**
"Proof"
of
the
4-Color
Map
Theorem
**

As reconstructed from the original proof by Don Kimber

1) We assume that the 4-color theorem is false (i.e., that there exist finite maps that require at least five colors), and show that that assumption leads to a contradiction. This means that the assumption was incorrect and that four colors are therefore sufficient to color any finite planar map.

2) There then must exist a counterexample of smallest possible size (i.e. a map with the smallest number of regions that require 5 colors). Let M be such a "smallest" counterexample.

3) Removing any region from M therefore results in a 4-colorable map.

4) Every region must therefore have valence >= 4 (ie, have 4 or more neighbors) because if such a region existed with a valence less than 4, you could:

- remove that region from M,
- 4-color the resulting map (via step 3), and
- add the region back in, coloring it differently from its <=3 neighbors giving a 4-coloring of M.

5) Every finite planar map contains at least one region of valence <=5. (A proof of this using Euler's formula is straightforward.). This fact together with step 4 determine that M must contain at least one region of valence 4 or 5.

**Case 1:**** There exists a region of valence 4. Call it v.**

Figure 1: region v has valence = 4

6) Fix a 4-coloring of the map M-v (read "M minus v", the submap of M with v removed). This must be possible because of the definition of M. The neighbors of v in M must all be different colors, say r, y, g, and b clockwise. (If they were not four different colors, v could be colored using a remaining color to get a 4-coloring of M).

7) Consider the largest connected submap of M that contains region r and only red and green regions. See figure 1.

8) If that submap does not contain g, then, within that submap, recolor all red regions green and all green regions red. We now have a 4-coloring of M-v in which no neighbor of v is red. Therefore coloring v red results in a 4-coloring of M. Contradiction.

9) The contradiction in step 8 shows that the submap in step 7 must contain g. Therefore there exists an alternating path of red and green regions that divides M-v into two parts such that y is in one and b is in the other. See figure 1.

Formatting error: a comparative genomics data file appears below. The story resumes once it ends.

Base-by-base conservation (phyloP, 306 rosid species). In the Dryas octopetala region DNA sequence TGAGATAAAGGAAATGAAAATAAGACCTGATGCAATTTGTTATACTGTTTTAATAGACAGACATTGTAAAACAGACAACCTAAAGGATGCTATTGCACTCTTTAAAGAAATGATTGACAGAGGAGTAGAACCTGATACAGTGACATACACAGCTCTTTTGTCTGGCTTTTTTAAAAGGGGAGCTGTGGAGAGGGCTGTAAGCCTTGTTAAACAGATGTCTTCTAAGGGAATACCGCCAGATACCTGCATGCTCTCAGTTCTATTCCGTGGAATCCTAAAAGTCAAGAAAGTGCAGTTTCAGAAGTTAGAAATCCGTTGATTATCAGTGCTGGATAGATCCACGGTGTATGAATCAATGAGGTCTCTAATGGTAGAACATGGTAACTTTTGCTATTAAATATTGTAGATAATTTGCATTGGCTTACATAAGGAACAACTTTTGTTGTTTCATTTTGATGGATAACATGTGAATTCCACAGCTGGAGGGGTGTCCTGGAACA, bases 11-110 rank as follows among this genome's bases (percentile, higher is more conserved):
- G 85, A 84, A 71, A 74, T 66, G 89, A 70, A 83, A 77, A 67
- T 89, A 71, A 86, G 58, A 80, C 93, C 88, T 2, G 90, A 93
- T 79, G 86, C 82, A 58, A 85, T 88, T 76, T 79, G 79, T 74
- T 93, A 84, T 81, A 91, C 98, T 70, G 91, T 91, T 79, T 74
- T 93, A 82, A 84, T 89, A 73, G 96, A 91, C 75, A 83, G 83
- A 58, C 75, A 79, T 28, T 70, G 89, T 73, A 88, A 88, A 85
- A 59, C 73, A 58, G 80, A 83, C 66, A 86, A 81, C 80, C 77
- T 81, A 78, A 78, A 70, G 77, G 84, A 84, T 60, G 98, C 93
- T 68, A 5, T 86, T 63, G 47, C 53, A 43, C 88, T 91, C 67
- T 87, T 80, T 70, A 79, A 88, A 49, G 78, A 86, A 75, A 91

10) Within the part containing y, recolor all yellow regions blue and all blue regions yellow. We now have a new 4-coloring of M-v in which no neighbor of v is yellow. Therefore coloring v yellow results in a 4-coloring of M. Also a contradiction. CASE 1 leads to a contradiction either way, so it must be false.

**Case 2: There exists a region of valence 5. Call it v.**

11) As in step 6, fix a 4-coloring of the map M-v. By the same reasoning as in step 6, the neighbors of v must be four different colors, so now there are two possible unique types of colorings of the neighbors of v: (clockwise) ryygb and rygyb.

12) The proof that the ryygb case cannot exist is identical to CASE 1 above.

13) The final possibility to examine is where the neighbors of v are colored rygyb.

14) The alternating red-green path between r and g which isolates the first y region from b must exist by the same reasoning as for CASE 1. This means that the yellow and blue regions in the area containing the first y region can swap colors, turning that yellow region blue.

15) Likewise, the same argument can be used to show that there must exist a path of alternating blue-green regions from b to g which isolate the second y region from r. This means that the yellow and red regions in that region can swap colors, turning that y region red.

16) Because steps 14 and 15 allow us to recolor both y regions to other colors, we can arrive at a 4-coloring of M-v in which no neighbor of v is yellow. Therefore coloring v = yellow results in a 4-coloring of M. This proves that CASE 2 must also be false. Since both cases are false, M (which was any smallest counter-example) cannot exist proving that there can be no counter-examples, and that all finite planar maps must be 4-colorable.